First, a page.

But, you know, I think it’s better to be pleasant. And above all, not to get into an argument that I cannot win, on a topic where I can’t even make an impression.
Eventually this disagreeable person wound down, after reminding me that there used to be all kinds of bookstores and now there are only the big boxes, blah, blah, blah. To which I replied that yes, I knew those bookstores and I know those bookstore owners–in fact, my husband built a house for one of them. And I did NOT say that while Amazon may have had something to do with those bookstores closing, it was not the whole reason for any of them, and I could tell her the other reasons if she liked. Angelina and I left, and about a block farther up the street, Ang turned to me and said, “God, what a fucking bitch! I can’t believe you were so gracious to her.”
And I thought: I sympathize with you, lady. I really do. I understand that publishing is facing a lot of changes right now and it’s scary. I understand that you’re afraid of losing your livelihood, losing a business you care about. But I wonder if it ever occurred to you that the reason you’re doing badly isn’t because of Amazon at all, but because you’re a defensive, pigheaded CUNT? I mean, both Ang and I walked into that store intending to buy books. And both of us walked out empty-handed.
There are certainly problems with Amazon. They’re controlling and greedy in some areas. As we’ve seen in the ongoing Hachette dispute, they are not above using strong-arm tactics in an attempt to muscle publishers into giving them better terms. (Of course, the other side of this is that publishers make a lot of that attractive profit on the backs of authors.) And I’ve heard it’s a terrible company to work for. On the other hand, Amazon sells a lot more than just books, and I haven’t heard of any other business complaining that Amazon is driving them out. As another friend of mine pointed out, it’s Wal-Mart doing that. And though Amazon may be the biggest on-line retailer, and therefore the most visible and the the most convenient target for blame, they are FAR from the only one.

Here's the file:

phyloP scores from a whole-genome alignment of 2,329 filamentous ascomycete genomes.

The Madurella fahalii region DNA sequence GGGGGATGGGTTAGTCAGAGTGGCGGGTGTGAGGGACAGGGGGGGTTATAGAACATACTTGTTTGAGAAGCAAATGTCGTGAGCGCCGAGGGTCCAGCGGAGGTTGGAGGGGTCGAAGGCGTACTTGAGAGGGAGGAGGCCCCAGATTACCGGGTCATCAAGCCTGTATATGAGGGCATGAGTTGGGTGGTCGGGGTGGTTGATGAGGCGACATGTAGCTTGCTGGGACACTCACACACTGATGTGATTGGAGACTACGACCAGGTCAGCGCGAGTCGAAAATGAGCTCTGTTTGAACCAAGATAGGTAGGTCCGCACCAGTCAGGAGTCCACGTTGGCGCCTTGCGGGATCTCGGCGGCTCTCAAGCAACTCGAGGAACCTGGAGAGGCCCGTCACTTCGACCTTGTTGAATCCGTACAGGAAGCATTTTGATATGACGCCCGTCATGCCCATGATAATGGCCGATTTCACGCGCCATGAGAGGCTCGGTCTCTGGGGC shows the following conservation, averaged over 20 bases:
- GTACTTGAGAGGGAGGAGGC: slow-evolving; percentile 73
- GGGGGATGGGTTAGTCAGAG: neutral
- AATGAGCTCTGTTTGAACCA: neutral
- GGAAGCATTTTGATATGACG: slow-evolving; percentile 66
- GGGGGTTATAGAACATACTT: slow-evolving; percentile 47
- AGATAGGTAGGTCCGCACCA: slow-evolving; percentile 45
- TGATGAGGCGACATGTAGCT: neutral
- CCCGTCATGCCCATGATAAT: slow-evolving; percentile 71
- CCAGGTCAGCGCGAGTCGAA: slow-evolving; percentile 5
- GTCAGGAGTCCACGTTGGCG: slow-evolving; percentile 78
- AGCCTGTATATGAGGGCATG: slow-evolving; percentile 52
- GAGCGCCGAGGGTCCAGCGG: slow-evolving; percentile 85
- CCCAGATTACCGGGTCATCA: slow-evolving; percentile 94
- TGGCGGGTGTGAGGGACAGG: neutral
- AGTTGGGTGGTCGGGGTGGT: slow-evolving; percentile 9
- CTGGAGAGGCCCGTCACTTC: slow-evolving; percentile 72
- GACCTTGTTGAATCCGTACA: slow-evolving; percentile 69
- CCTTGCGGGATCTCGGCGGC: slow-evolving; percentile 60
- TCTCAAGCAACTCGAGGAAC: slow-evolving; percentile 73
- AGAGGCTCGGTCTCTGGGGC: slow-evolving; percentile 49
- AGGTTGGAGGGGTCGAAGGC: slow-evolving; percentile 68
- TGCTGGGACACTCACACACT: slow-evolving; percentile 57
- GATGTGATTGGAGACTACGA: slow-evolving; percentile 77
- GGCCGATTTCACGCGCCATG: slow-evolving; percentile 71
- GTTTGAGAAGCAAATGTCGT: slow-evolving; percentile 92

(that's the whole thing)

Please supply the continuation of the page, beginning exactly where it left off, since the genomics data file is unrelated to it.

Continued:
This may just be wishful thinking on my part, but I don’t believe bookstores–real, physical bookstores–are ever going to vanish. Book people love books. They like to go in and browse, and see what’s new, and talk to other people who love books. They like to sit down and leaf through the pages, and smell the perfume of paper and print. You can’t do that browsing Amazon.
I’ve also investigated several independent booksellers who are successful even in these times. They have programs to support self-published and local authors, and although they have certain criteria one must meet–like using a standard trim size, having an ISBN and bar code printed on the cover, and meeting a minimum technical standard in your prose–I have yet to find another with the criterion: Don’t use Amazon as your publisher because they’re evil.
I don’t have a good answer to any of the questions this incident raised. But it seems to me that, to be successful, Independent Booksellers and Independent Authors should work together and support each other rather than shut each other out. And I keep thinking of a truism I’ve heard over and over again since I plunged into the publishing world: It’s a small community. Kindness pays. If you’re an asshole, everyone will learn about it sooner or later, probably to your detriment.
I can’t quite bring myself to think, “Bitch, I HOPE you go out of business!”
But I also can’t help but think that if that bookseller I met over the weekend is unable to adapt, and if she needs to be unpleasant and overbearing to people who are trying to investigate the possibilities of forming a working relationship with her, maybe it’s time to pull up stakes. Not for all Independent Booksellers. Just for her.